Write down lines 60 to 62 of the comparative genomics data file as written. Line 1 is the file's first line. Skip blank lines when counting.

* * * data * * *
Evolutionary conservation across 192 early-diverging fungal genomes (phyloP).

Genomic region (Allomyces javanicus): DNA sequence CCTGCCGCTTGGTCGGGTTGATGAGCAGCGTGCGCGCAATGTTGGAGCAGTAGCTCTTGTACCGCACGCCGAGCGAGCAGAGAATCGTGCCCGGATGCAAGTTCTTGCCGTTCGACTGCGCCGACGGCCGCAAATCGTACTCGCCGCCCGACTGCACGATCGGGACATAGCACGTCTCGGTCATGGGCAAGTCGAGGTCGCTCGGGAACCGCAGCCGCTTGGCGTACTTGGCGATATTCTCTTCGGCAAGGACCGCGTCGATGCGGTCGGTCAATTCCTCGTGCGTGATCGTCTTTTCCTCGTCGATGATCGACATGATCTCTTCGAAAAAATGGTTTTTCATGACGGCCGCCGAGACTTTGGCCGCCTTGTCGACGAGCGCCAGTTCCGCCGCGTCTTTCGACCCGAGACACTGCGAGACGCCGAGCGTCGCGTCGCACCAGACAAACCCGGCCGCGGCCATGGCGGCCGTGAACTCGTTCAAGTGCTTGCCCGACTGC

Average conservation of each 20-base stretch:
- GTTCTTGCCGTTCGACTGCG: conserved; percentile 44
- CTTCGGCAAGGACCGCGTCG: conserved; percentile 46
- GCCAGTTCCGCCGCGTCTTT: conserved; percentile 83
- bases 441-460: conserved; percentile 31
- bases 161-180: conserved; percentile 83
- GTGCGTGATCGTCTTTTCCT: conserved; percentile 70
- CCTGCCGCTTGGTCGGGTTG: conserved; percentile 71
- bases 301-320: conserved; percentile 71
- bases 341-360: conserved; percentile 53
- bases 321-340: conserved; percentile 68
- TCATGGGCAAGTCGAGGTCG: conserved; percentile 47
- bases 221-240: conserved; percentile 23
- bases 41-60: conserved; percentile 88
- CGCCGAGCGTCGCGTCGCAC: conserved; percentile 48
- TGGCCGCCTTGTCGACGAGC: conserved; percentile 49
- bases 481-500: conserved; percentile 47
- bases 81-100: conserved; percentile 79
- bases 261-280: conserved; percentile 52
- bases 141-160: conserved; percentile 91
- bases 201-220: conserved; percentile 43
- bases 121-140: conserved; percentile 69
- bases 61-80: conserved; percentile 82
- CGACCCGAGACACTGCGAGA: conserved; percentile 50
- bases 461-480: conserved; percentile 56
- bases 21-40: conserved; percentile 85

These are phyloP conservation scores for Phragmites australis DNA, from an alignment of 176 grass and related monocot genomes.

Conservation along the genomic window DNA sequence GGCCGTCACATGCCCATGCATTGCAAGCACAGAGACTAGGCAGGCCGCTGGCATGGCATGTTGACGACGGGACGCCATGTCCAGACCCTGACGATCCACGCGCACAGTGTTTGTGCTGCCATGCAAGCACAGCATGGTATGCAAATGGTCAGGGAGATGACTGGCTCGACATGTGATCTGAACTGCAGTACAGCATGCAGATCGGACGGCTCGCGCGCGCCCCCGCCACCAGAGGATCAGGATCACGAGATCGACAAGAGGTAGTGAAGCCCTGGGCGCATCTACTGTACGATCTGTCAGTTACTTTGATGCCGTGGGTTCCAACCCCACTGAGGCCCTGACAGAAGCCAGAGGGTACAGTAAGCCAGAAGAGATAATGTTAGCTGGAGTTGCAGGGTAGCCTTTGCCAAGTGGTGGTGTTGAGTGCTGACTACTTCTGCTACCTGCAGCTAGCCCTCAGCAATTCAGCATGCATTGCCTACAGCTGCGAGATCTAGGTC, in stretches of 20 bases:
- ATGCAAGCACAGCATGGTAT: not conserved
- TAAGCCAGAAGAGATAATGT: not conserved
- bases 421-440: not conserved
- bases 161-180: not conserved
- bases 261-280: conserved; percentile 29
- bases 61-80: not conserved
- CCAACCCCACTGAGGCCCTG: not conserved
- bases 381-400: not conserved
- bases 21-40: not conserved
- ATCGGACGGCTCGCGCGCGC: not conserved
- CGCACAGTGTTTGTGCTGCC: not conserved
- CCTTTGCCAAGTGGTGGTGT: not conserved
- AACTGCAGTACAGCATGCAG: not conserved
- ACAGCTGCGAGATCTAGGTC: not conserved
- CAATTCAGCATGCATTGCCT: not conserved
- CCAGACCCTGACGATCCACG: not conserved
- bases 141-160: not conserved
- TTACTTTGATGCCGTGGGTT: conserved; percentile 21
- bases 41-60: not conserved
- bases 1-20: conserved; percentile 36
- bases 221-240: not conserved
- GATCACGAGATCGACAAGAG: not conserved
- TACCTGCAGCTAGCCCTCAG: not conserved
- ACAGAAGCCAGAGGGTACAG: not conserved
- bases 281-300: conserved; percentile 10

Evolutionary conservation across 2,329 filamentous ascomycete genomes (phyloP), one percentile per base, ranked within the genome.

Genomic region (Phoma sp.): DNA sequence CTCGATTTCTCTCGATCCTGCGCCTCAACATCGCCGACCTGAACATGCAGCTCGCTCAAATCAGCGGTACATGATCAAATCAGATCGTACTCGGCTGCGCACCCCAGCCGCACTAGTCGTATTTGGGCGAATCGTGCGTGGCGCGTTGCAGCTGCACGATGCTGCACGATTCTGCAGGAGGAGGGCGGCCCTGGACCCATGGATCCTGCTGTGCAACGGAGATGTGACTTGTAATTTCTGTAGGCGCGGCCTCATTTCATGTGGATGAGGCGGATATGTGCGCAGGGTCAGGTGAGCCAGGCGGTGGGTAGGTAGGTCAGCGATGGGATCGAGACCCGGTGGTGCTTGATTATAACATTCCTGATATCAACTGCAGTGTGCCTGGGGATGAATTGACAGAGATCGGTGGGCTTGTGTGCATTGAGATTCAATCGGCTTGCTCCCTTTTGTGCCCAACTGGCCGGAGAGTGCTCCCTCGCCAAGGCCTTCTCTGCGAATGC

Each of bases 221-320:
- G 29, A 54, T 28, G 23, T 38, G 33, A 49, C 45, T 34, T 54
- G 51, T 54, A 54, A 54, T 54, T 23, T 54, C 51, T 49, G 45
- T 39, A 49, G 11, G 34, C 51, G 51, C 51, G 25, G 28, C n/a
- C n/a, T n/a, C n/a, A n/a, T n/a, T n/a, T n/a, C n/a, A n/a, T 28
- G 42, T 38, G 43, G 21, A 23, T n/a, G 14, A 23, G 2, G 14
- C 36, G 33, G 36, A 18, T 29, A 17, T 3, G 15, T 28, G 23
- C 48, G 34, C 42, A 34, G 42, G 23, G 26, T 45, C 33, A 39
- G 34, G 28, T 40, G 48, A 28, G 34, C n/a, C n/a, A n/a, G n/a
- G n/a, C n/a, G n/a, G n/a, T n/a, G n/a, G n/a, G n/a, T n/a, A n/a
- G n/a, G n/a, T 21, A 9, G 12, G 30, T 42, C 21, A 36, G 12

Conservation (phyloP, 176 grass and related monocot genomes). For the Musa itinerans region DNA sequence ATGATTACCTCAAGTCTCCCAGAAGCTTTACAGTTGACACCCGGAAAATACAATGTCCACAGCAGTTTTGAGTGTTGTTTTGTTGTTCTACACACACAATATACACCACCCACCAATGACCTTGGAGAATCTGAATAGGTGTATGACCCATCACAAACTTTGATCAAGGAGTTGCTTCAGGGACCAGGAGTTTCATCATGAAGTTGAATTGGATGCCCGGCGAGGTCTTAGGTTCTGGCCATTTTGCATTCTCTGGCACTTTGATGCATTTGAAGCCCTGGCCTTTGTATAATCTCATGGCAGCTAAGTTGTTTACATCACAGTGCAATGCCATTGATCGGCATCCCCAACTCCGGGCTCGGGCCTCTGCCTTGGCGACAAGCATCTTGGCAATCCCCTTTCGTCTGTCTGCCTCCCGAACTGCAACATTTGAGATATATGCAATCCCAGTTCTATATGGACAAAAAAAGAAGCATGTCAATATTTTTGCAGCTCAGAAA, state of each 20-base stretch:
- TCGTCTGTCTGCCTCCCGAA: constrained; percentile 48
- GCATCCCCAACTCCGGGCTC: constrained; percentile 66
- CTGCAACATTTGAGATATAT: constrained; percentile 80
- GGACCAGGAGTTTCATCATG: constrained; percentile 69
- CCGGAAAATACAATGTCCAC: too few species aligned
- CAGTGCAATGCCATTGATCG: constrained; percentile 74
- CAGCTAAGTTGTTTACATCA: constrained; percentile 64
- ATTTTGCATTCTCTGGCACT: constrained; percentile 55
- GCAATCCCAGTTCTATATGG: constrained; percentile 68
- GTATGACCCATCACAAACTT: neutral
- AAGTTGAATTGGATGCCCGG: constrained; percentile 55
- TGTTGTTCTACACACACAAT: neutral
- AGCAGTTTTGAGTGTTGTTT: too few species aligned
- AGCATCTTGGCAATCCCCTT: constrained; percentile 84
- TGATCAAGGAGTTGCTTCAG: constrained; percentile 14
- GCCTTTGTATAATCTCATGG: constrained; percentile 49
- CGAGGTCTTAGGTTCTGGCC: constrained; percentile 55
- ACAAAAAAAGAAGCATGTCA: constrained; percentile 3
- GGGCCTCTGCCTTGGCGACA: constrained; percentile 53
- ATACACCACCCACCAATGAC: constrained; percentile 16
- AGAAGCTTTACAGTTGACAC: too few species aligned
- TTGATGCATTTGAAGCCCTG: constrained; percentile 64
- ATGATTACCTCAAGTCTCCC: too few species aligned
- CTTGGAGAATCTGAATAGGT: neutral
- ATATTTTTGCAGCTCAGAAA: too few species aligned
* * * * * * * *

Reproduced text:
- G 51, T 54, A 54, A 54, T 54, T 23, T 54, C 51, T 49, G 45
- T 39, A 49, G 11, G 34, C 51, G 51, C 51, G 25, G 28, C n/a
- C n/a, T n/a, C n/a, A n/a, T n/a, T n/a, T n/a, C n/a, A n/a, T 28